Editorial: Can Joe Biden Succeed as President without a Democratic Senate?

The 2020 Election has been bittersweet for Democrats and others who had been hoping for a stronger referendum against Donald Trump and Trumpian politics. Joe Biden’s election as president is certainly a triumph, but as the House lost a few Democratic seats, and the Senate did not win a majority (although it could pick up two seats in Georgia runoff elections in January), our new president’s ability to pass legislation through Congress will likely be hobbled. Nevertheless, when he is president, Joe Biden can still use the power of the federal government to execute a good deal of change, as well as reverse, repair, or prevent some of the environmental, economic, and public health damage resulting from Trump’s policies and/or incompetence.

Donald Trump has governed with the executive order numerous times throughout his tenure, and Biden, as president, can use it, too.

Trump used the executive order to, among other things, overturn various Obama-era actions and policies such as withdrawing from the Paris Climate Treaty, rolling back clean energy plans and the Clean Water Rule, and rescinding the Fair Pay and Safe Workplaces Executive Order, along with many others. Trump also used the executive order to withdraw the U.S. from the World Health Organization, place a ban on most travel from several Muslim-majority countries, and file the Minimizing the Economic Burden of the Patient Protection and Affordable Care Act Pending Repeal (which could overturn the entire Affordable Care Act).

As president, Joe Biden plans to use the power of the executive order almost immediately to reverse numerous Trumpian executive actions. Biden plans to rejoin the World Health Organization, as well as the Paris climate accords. He will reinstate the DACA (Deferred Action for Childhood Arrivals) program, which will allow “dreamers”— those brought to the U.S. illegally as children— to stay in the U.S., the only country they have known as they’ve grown up. He has also said that on day one as president, he will pass an executive order to establish a task force for reuniting migrant children and parents who were separated at the U.S.-Mexico border during the Trump administration, and he will stop funding for continuing construction of a U.S.-Mexico border wall. Additionally, Biden will repeal Trump’s ban on travel from certain Muslim-majority countries.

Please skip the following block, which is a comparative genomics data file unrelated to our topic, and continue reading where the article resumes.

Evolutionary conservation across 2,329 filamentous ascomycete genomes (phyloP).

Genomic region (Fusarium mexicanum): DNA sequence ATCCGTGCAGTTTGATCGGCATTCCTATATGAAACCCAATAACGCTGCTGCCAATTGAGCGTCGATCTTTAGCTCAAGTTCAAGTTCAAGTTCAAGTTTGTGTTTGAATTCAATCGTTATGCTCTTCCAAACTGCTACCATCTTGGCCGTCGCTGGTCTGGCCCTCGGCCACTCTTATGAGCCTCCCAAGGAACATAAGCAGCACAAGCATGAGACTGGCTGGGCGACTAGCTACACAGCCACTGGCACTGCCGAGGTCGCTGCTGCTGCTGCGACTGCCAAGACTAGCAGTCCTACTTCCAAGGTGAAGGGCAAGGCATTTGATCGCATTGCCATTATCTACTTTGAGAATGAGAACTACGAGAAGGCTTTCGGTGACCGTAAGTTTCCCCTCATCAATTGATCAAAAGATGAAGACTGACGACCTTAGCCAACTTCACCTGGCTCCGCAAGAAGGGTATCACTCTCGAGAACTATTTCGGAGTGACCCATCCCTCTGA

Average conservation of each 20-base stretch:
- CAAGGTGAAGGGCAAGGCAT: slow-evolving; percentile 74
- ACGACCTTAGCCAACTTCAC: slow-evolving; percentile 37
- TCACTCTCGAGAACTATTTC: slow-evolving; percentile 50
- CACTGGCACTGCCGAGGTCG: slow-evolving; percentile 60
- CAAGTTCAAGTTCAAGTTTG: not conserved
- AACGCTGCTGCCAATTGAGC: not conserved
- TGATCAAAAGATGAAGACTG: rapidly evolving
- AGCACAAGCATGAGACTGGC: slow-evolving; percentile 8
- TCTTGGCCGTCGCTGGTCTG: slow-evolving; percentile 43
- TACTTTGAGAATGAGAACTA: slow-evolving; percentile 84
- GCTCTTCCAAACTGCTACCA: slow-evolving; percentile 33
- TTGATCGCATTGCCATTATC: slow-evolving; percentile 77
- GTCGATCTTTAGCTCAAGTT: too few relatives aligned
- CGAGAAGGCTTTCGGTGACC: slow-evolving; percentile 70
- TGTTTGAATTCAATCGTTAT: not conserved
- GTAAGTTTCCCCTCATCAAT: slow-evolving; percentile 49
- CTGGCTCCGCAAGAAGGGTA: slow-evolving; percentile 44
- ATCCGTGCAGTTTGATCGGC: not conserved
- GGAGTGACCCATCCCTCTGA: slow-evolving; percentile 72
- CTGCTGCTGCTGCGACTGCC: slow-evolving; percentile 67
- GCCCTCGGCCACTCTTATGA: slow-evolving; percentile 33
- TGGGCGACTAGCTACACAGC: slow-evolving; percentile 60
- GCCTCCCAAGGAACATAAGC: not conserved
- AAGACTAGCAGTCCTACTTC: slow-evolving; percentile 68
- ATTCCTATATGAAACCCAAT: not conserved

The most pressing issue President-elect Biden must face is the global coronavirus pandemic. On Monday, he announced that he is already setting up his future administration’s own coronavirus advisory board, which will be co-chaired by former surgeon general Vivek H. Murthy and former Food and Drug Administration commissioner David Kessler.

The advisory board will not wait for Biden’s inauguration to begin meeting, and will convene a few days from now. Biden has also said he plans to “restore U.S. global leadership to fight the pandemic,” signaling his intent to begin repairing relationships with other world leaders. Though he will face a Republican-led Senate, Joe Biden has high hopes of passing a new bill for another coronavirus relief package, and will begin working on it even before he takes office.

In addition to looking to science and public health experts to address the pandemic, Joe Biden has plans to help remedy the economic impact of the coronavirus on Americans. He will have executive control of hundreds of billions of dollars left to be spent from the Cares Act, which was passed in April. Biden plans to us part of those funds to increase testing, as well as to make rapid COVID testing widely available for businesses and public gathering places, which could help curb the health and economic damage from the pandemic.

Sen. Christopher A. Coons (D-Del.), a longtime Biden ally, summarized Biden’s initial agenda: “Get us out of this pandemic that’s been made far worse by Trump’s bungled mishandling of it, rebuild our economy in a way that’s more sustainable and more inclusive, and deal with division and inequality.”

A Biden Administration could accomplish much of what Senator Coons calls out, even without a Democrat-controlled Senate. In addition to executive orders, Biden’s selection of Cabinet members will be instrumental to facilitating a certain amount of the Biden/Harris agenda. The Senate must confirm Biden’s cabinet appointees, and we can expect the Republican-controlled Senate to put up roadblocks. Consequently, the Biden team is considering appointing “acting” Cabinet members.

“Just by virtue of the calendar and how many positions are filled, that’s always a possibility,” said a Biden associate. “Because the Senate moves so slowly now, so much more slowly than it used to.”

Joe Biden has said that when he is president, he plans to reach out to U.S. allies and “pick up the pieces of Donald Trump’s broken foreign policy.” He will have the advantage of having already established good relationships with leaders around the world as Vice President, as well as during his time in Congress, along with the understanding of and respect for global diplomacy that Donald Trump lacks.

In addition, President-elect Biden has plans for a global Summit for Democracy where leaders of democratic nations would discuss ways to expand human rights, as well as help prevent government corruption and authoritarianism.